Titled for his hit 2004 essay of the same name, the New Yorker music critic (and Pulitzer Prize finalist) follows up his award-winning bestseller, “The Rest Is Noise,” with a second essay collection. This time, Ross weighs in on phenomena across the musical spectrum, covering everything from canonical composers to indie-rock hipsters in Beijing.
Publishes September 28
Terror and Wonder: Architecture in a Tumultuous Age by Blair Kamin
The Tribune-writing, Cityscapes-blogging, Pulitzer Prize-winning Kamin uses buildings to read the cultural and political currents in this post-9/11 era.
Publishes October 1
Best American Comics 2010, ed. Neil Gaiman, Jessica Abel, Matt Madden
Gaiman (“American Gods,” “Anansi Boys,” “Coraline”), whose work has raked in a near-uncountable number of awards, teams up with fellow graphic novelists/comic-connoisseurs Jessica Abel (“La Perdida,” “Artbabe”) and Matt Madden (“99 Ways to Tell A Story,” with Abel) to curate this guide to the crème de la crème of visual storytelling.
Publishes October 5
Travels in Siberia by Ian Frazier
The nonfiction giant kicked off his literary career with the travelogue-cum-local-history “Great Plains.” Now he’s turned his attention to perhaps the greatest plains of all. Capturing the agony and the ecstasy of the notoriously bleak expanse—the native peoples! The history! The cold! The bugs!—it’s a portrait of post-Soviet Russia that’ll make the impending Chicago winter seem mild.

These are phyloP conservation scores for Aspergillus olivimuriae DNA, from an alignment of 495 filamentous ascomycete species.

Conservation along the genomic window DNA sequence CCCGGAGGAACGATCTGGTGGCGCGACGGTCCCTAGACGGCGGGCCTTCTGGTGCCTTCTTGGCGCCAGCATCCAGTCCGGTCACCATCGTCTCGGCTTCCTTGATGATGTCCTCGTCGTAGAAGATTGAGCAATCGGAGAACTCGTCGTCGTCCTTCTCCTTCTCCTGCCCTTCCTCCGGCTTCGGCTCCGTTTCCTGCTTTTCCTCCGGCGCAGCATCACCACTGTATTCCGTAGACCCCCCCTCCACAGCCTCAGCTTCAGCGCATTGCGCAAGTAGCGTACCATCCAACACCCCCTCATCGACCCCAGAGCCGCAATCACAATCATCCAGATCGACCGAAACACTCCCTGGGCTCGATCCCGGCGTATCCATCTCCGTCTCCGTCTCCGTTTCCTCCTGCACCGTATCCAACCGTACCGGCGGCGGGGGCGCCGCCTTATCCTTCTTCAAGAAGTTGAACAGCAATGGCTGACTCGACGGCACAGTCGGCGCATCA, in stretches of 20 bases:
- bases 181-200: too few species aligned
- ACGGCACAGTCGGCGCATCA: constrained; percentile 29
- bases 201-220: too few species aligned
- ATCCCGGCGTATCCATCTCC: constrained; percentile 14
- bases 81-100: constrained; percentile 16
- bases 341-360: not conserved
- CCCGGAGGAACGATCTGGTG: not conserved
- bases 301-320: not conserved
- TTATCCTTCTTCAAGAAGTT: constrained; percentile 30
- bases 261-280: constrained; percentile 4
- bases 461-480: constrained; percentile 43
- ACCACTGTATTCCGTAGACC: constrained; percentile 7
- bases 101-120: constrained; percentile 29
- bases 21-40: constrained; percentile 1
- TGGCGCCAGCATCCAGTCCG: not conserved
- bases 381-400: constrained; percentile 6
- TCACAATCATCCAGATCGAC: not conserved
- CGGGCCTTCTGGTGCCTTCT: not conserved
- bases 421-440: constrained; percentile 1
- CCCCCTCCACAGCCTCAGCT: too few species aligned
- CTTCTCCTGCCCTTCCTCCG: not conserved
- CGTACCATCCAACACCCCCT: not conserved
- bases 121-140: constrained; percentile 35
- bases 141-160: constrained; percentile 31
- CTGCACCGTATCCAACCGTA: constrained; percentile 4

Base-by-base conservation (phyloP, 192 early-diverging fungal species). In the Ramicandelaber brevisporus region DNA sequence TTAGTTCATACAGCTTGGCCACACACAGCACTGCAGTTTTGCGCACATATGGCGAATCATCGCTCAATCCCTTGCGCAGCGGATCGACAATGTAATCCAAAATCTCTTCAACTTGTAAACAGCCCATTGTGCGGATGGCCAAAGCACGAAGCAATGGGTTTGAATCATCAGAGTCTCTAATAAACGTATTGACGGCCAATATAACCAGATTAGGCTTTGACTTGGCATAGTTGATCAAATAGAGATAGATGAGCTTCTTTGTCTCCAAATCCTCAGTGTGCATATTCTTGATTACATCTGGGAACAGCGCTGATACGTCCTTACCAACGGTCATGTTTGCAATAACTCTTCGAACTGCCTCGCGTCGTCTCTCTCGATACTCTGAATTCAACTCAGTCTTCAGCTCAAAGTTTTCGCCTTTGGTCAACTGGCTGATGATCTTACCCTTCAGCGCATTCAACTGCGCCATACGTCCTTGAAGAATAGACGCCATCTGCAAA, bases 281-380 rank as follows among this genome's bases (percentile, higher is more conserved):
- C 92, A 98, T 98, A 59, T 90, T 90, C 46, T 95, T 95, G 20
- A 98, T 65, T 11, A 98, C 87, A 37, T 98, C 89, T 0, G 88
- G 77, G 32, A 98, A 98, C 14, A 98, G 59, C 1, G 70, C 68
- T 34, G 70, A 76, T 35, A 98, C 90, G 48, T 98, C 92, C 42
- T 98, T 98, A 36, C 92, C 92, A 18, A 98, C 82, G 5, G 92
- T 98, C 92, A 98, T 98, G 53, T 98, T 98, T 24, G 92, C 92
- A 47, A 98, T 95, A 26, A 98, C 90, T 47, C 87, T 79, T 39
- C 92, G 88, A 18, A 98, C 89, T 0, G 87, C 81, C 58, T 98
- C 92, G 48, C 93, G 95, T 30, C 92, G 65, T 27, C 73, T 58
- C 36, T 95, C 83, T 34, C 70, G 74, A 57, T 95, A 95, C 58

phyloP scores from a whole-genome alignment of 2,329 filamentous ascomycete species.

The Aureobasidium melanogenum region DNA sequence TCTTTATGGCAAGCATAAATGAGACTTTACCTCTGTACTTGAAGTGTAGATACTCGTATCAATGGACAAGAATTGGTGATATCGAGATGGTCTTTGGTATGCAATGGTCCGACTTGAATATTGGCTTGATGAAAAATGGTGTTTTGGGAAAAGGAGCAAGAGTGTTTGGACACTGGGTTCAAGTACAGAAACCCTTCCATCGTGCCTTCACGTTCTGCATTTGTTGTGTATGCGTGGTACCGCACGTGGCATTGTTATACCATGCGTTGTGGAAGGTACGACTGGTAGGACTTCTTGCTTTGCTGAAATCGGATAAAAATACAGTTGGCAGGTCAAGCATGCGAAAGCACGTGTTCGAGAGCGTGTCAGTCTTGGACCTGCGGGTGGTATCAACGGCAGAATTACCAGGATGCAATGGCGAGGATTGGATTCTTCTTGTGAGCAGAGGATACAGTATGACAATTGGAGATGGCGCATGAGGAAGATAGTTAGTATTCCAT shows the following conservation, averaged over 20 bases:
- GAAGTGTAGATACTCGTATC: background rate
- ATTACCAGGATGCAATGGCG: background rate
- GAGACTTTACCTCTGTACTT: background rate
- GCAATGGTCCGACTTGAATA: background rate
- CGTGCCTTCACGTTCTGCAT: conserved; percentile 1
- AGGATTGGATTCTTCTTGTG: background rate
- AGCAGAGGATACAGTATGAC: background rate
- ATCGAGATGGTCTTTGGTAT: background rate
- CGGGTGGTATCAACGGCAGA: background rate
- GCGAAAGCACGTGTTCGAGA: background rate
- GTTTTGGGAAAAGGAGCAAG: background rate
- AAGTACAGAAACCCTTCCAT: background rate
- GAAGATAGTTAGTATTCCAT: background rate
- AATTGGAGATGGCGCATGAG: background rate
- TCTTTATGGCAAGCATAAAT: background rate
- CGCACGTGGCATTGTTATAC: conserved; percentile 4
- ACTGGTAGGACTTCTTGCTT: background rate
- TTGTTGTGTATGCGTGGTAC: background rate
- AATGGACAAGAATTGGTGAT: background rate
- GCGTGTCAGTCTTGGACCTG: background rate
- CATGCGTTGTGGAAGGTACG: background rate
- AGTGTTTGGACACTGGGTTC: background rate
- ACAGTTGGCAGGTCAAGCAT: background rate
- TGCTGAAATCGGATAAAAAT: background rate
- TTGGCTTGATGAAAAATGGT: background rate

Publishes October 12
Great House by Nicole Krauss
One of the too-few Sad Young Literary Women of hip-but-best-selling Brooklyn stars, the author of “The History of Love,” (and, yes, New Yorker “20-under-40” alum) returns with this novel-in-four-stories, linked across time and space by a monolithic writing desk.
Publishes October 12
The Booker prize-winning Brit behind Victorian-inspired family sagas (“Possession,” “The Virgin in the Garden,” and “The Children’s Book,” among others), short fiction (“The Matisse Stories,” “The Djinn in the Nightingale’s Eye,” and more), poetry, and criticism takes the U of C stage.
October 14 at the University of Chicago
Known for delving into the human complex of guilt and desire, the poet—who has eight books, a fistful of awards and two Pulitzer noms under his belt—joins the star-studded ranks of The Poetry Foundation’s Poetry Day alum T.S. Eliot, Marianne Moore and Seamus Heaney.
October 14 at Harold Washington Library
How To Read The Air by Dinaw Mengestu